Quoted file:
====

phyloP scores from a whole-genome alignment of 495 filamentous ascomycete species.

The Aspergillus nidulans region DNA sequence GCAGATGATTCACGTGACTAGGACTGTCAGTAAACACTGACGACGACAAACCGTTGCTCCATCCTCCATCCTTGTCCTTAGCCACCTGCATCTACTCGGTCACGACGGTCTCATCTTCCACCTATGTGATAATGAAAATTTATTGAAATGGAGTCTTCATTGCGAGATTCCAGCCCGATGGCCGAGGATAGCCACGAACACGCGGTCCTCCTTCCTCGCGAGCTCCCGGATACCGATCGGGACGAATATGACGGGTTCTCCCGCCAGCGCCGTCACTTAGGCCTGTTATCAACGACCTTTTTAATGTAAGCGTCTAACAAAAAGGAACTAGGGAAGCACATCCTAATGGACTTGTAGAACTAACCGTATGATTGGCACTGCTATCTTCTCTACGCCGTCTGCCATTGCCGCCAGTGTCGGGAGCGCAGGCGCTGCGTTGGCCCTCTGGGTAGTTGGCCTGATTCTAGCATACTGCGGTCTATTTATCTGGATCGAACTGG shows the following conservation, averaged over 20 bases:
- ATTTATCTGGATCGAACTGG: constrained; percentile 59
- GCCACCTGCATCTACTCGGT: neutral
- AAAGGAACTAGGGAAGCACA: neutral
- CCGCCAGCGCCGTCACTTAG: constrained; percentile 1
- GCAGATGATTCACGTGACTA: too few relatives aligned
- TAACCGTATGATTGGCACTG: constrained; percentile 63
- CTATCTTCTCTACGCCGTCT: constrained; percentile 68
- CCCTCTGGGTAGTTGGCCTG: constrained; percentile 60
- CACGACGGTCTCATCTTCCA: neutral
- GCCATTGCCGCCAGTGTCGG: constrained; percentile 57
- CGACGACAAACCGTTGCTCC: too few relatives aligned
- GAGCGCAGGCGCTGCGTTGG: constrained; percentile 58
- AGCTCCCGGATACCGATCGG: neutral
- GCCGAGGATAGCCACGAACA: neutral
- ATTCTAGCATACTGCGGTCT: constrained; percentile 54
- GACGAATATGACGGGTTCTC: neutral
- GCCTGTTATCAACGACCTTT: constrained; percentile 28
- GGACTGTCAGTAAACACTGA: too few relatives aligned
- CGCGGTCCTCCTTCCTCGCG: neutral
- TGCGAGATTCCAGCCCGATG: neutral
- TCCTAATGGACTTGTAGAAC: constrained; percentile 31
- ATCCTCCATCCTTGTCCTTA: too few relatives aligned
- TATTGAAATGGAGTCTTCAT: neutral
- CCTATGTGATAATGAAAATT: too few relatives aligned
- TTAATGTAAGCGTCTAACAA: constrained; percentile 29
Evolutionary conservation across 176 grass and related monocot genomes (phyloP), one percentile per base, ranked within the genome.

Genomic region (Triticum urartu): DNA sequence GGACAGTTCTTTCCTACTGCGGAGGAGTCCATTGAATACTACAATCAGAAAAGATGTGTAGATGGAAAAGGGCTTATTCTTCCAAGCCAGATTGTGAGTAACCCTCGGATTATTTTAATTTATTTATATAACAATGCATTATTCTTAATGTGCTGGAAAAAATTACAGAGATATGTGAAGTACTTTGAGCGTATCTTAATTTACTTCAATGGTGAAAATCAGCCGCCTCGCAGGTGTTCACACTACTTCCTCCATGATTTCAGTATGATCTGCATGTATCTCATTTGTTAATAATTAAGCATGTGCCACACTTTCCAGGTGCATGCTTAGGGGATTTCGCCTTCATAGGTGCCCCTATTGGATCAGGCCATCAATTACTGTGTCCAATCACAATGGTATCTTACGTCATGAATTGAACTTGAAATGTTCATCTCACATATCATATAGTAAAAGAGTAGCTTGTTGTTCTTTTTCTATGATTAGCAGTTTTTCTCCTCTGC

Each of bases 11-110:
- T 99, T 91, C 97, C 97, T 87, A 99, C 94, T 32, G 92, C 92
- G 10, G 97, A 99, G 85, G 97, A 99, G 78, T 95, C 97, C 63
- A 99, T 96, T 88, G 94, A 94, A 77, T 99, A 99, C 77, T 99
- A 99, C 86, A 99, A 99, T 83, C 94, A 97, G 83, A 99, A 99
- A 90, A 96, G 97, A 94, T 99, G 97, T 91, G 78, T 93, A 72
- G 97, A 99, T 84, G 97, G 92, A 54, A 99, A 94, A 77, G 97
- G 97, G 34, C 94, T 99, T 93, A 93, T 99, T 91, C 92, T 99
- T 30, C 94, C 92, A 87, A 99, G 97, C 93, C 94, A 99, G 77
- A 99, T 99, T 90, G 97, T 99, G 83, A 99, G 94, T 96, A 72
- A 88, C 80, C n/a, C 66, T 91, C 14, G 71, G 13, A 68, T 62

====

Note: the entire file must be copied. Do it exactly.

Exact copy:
phyloP scores from a whole-genome alignment of 495 filamentous ascomycete species.

The Aspergillus nidulans region DNA sequence GCAGATGATTCACGTGACTAGGACTGTCAGTAAACACTGACGACGACAAACCGTTGCTCCATCCTCCATCCTTGTCCTTAGCCACCTGCATCTACTCGGTCACGACGGTCTCATCTTCCACCTATGTGATAATGAAAATTTATTGAAATGGAGTCTTCATTGCGAGATTCCAGCCCGATGGCCGAGGATAGCCACGAACACGCGGTCCTCCTTCCTCGCGAGCTCCCGGATACCGATCGGGACGAATATGACGGGTTCTCCCGCCAGCGCCGTCACTTAGGCCTGTTATCAACGACCTTTTTAATGTAAGCGTCTAACAAAAAGGAACTAGGGAAGCACATCCTAATGGACTTGTAGAACTAACCGTATGATTGGCACTGCTATCTTCTCTACGCCGTCTGCCATTGCCGCCAGTGTCGGGAGCGCAGGCGCTGCGTTGGCCCTCTGGGTAGTTGGCCTGATTCTAGCATACTGCGGTCTATTTATCTGGATCGAACTGG shows the following conservation, averaged over 20 bases:
- ATTTATCTGGATCGAACTGG: constrained; percentile 59
- GCCACCTGCATCTACTCGGT: neutral
- AAAGGAACTAGGGAAGCACA: neutral
- CCGCCAGCGCCGTCACTTAG: constrained; percentile 1
- GCAGATGATTCACGTGACTA: too few relatives aligned
- TAACCGTATGATTGGCACTG: constrained; percentile 63
- CTATCTTCTCTACGCCGTCT: constrained; percentile 68
- CCCTCTGGGTAGTTGGCCTG: constrained; percentile 60
- CACGACGGTCTCATCTTCCA: neutral
- GCCATTGCCGCCAGTGTCGG: constrained; percentile 57
- CGACGACAAACCGTTGCTCC: too few relatives aligned
- GAGCGCAGGCGCTGCGTTGG: constrained; percentile 58
- AGCTCCCGGATACCGATCGG: neutral
- GCCGAGGATAGCCACGAACA: neutral
- ATTCTAGCATACTGCGGTCT: constrained; percentile 54
- GACGAATATGACGGGTTCTC: neutral
- GCCTGTTATCAACGACCTTT: constrained; percentile 28
- GGACTGTCAGTAAACACTGA: too few relatives aligned
- CGCGGTCCTCCTTCCTCGCG: neutral
- TGCGAGATTCCAGCCCGATG: neutral
- TCCTAATGGACTTGTAGAAC: constrained; percentile 31
- ATCCTCCATCCTTGTCCTTA: too few relatives aligned
- TATTGAAATGGAGTCTTCAT: neutral
- CCTATGTGATAATGAAAATT: too few relatives aligned
- TTAATGTAAGCGTCTAACAA: constrained; percentile 29
Evolutionary conservation across 176 grass and related monocot genomes (phyloP), one percentile per base, ranked within the genome.

Genomic region (Triticum urartu): DNA sequence GGACAGTTCTTTCCTACTGCGGAGGAGTCCATTGAATACTACAATCAGAAAAGATGTGTAGATGGAAAAGGGCTTATTCTTCCAAGCCAGATTGTGAGTAACCCTCGGATTATTTTAATTTATTTATATAACAATGCATTATTCTTAATGTGCTGGAAAAAATTACAGAGATATGTGAAGTACTTTGAGCGTATCTTAATTTACTTCAATGGTGAAAATCAGCCGCCTCGCAGGTGTTCACACTACTTCCTCCATGATTTCAGTATGATCTGCATGTATCTCATTTGTTAATAATTAAGCATGTGCCACACTTTCCAGGTGCATGCTTAGGGGATTTCGCCTTCATAGGTGCCCCTATTGGATCAGGCCATCAATTACTGTGTCCAATCACAATGGTATCTTACGTCATGAATTGAACTTGAAATGTTCATCTCACATATCATATAGTAAAAGAGTAGCTTGTTGTTCTTTTTCTATGATTAGCAGTTTTTCTCCTCTGC

Each of bases 11-110:
- T 99, T 91, C 97, C 97, T 87, A 99, C 94, T 32, G 92, C 92
- G 10, G 97, A 99, G 85, G 97, A 99, G 78, T 95, C 97, C 63
- A 99, T 96, T 88, G 94, A 94, A 77, T 99, A 99, C 77, T 99
- A 99, C 86, A 99, A 99, T 83, C 94, A 97, G 83, A 99, A 99
- A 90, A 96, G 97, A 94, T 99, G 97, T 91, G 78, T 93, A 72
- G 97, A 99, T 84, G 97, G 92, A 54, A 99, A 94, A 77, G 97
- G 97, G 34, C 94, T 99, T 93, A 93, T 99, T 91, C 92, T 99
- T 30, C 94, C 92, A 87, A 99, G 97, C 93, C 94, A 99, G 77
- A 99, T 99, T 90, G 97, T 99, G 83, A 99, G 94, T 96, A 72
- A 88, C 80, C n/a, C 66, T 91, C 14, G 71, G 13, A 68, T 62